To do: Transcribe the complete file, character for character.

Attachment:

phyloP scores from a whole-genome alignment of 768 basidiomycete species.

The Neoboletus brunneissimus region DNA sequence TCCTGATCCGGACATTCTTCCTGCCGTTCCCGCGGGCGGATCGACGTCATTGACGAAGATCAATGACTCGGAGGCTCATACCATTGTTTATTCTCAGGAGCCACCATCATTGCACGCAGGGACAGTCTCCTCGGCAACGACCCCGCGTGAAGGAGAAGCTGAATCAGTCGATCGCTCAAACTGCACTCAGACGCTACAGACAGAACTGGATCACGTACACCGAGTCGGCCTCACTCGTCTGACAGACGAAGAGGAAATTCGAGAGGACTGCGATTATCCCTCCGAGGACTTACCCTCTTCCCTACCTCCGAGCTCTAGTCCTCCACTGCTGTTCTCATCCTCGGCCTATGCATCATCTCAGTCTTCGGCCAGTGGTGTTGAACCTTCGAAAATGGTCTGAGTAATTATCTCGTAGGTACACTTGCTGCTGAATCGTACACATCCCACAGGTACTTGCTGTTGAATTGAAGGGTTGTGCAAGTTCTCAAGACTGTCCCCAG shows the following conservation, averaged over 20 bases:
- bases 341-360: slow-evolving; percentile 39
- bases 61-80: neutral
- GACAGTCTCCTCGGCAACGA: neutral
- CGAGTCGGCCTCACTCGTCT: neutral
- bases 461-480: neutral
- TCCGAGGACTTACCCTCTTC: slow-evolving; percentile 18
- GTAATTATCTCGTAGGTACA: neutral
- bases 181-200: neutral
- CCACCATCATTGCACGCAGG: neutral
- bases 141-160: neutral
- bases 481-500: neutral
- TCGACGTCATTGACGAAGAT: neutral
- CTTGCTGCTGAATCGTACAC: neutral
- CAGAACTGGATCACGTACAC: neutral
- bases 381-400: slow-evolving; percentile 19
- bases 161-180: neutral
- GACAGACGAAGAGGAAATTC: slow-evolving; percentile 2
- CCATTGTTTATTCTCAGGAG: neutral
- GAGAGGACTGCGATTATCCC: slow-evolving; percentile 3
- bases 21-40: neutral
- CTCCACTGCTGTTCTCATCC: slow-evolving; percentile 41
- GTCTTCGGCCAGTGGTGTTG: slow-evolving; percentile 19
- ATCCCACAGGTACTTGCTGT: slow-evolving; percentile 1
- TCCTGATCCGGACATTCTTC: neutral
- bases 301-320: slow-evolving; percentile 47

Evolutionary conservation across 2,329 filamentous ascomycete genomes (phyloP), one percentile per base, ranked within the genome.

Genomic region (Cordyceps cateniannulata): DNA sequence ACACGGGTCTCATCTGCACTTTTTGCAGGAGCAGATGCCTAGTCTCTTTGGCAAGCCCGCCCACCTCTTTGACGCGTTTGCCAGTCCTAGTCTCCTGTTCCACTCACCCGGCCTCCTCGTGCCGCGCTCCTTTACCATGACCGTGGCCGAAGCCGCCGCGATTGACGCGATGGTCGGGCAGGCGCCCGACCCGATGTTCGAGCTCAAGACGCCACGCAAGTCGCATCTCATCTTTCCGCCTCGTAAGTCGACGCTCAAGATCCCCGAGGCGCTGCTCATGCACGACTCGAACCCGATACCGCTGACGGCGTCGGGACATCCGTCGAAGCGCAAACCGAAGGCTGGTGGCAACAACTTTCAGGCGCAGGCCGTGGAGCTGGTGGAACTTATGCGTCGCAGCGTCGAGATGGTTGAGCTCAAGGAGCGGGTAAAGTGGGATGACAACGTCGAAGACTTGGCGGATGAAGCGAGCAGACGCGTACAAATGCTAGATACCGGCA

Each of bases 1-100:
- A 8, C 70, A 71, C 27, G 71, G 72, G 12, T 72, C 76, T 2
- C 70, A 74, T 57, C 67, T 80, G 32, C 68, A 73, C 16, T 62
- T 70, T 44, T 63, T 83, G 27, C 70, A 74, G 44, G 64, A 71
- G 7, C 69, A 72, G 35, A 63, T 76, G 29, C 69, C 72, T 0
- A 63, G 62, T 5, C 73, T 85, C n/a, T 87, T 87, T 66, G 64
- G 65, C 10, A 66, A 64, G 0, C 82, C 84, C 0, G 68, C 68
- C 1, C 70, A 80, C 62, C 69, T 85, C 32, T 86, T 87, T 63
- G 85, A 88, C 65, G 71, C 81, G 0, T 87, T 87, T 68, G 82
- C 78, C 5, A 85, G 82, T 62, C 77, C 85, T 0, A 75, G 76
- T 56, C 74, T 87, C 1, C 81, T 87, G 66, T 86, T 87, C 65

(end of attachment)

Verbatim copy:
phyloP scores from a whole-genome alignment of 768 basidiomycete species.

The Neoboletus brunneissimus region DNA sequence TCCTGATCCGGACATTCTTCCTGCCGTTCCCGCGGGCGGATCGACGTCATTGACGAAGATCAATGACTCGGAGGCTCATACCATTGTTTATTCTCAGGAGCCACCATCATTGCACGCAGGGACAGTCTCCTCGGCAACGACCCCGCGTGAAGGAGAAGCTGAATCAGTCGATCGCTCAAACTGCACTCAGACGCTACAGACAGAACTGGATCACGTACACCGAGTCGGCCTCACTCGTCTGACAGACGAAGAGGAAATTCGAGAGGACTGCGATTATCCCTCCGAGGACTTACCCTCTTCCCTACCTCCGAGCTCTAGTCCTCCACTGCTGTTCTCATCCTCGGCCTATGCATCATCTCAGTCTTCGGCCAGTGGTGTTGAACCTTCGAAAATGGTCTGAGTAATTATCTCGTAGGTACACTTGCTGCTGAATCGTACACATCCCACAGGTACTTGCTGTTGAATTGAAGGGTTGTGCAAGTTCTCAAGACTGTCCCCAG shows the following conservation, averaged over 20 bases:
- bases 341-360: slow-evolving; percentile 39
- bases 61-80: neutral
- GACAGTCTCCTCGGCAACGA: neutral
- CGAGTCGGCCTCACTCGTCT: neutral
- bases 461-480: neutral
- TCCGAGGACTTACCCTCTTC: slow-evolving; percentile 18
- GTAATTATCTCGTAGGTACA: neutral
- bases 181-200: neutral
- CCACCATCATTGCACGCAGG: neutral
- bases 141-160: neutral
- bases 481-500: neutral
- TCGACGTCATTGACGAAGAT: neutral
- CTTGCTGCTGAATCGTACAC: neutral
- CAGAACTGGATCACGTACAC: neutral
- bases 381-400: slow-evolving; percentile 19
- bases 161-180: neutral
- GACAGACGAAGAGGAAATTC: slow-evolving; percentile 2
- CCATTGTTTATTCTCAGGAG: neutral
- GAGAGGACTGCGATTATCCC: slow-evolving; percentile 3
- bases 21-40: neutral
- CTCCACTGCTGTTCTCATCC: slow-evolving; percentile 41
- GTCTTCGGCCAGTGGTGTTG: slow-evolving; percentile 19
- ATCCCACAGGTACTTGCTGT: slow-evolving; percentile 1
- TCCTGATCCGGACATTCTTC: neutral
- bases 301-320: slow-evolving; percentile 47

Evolutionary conservation across 2,329 filamentous ascomycete genomes (phyloP), one percentile per base, ranked within the genome.

Genomic region (Cordyceps cateniannulata): DNA sequence ACACGGGTCTCATCTGCACTTTTTGCAGGAGCAGATGCCTAGTCTCTTTGGCAAGCCCGCCCACCTCTTTGACGCGTTTGCCAGTCCTAGTCTCCTGTTCCACTCACCCGGCCTCCTCGTGCCGCGCTCCTTTACCATGACCGTGGCCGAAGCCGCCGCGATTGACGCGATGGTCGGGCAGGCGCCCGACCCGATGTTCGAGCTCAAGACGCCACGCAAGTCGCATCTCATCTTTCCGCCTCGTAAGTCGACGCTCAAGATCCCCGAGGCGCTGCTCATGCACGACTCGAACCCGATACCGCTGACGGCGTCGGGACATCCGTCGAAGCGCAAACCGAAGGCTGGTGGCAACAACTTTCAGGCGCAGGCCGTGGAGCTGGTGGAACTTATGCGTCGCAGCGTCGAGATGGTTGAGCTCAAGGAGCGGGTAAAGTGGGATGACAACGTCGAAGACTTGGCGGATGAAGCGAGCAGACGCGTACAAATGCTAGATACCGGCA

Each of bases 1-100:
- A 8, C 70, A 71, C 27, G 71, G 72, G 12, T 72, C 76, T 2
- C 70, A 74, T 57, C 67, T 80, G 32, C 68, A 73, C 16, T 62
- T 70, T 44, T 63, T 83, G 27, C 70, A 74, G 44, G 64, A 71
- G 7, C 69, A 72, G 35, A 63, T 76, G 29, C 69, C 72, T 0
- A 63, G 62, T 5, C 73, T 85, C n/a, T 87, T 87, T 66, G 64
- G 65, C 10, A 66, A 64, G 0, C 82, C 84, C 0, G 68, C 68
- C 1, C 70, A 80, C 62, C 69, T 85, C 32, T 86, T 87, T 63
- G 85, A 88, C 65, G 71, C 81, G 0, T 87, T 87, T 68, G 82
- C 78, C 5, A 85, G 82, T 62, C 77, C 85, T 0, A 75, G 76
- T 56, C 74, T 87, C 1, C 81, T 87, G 66, T 86, T 87, C 65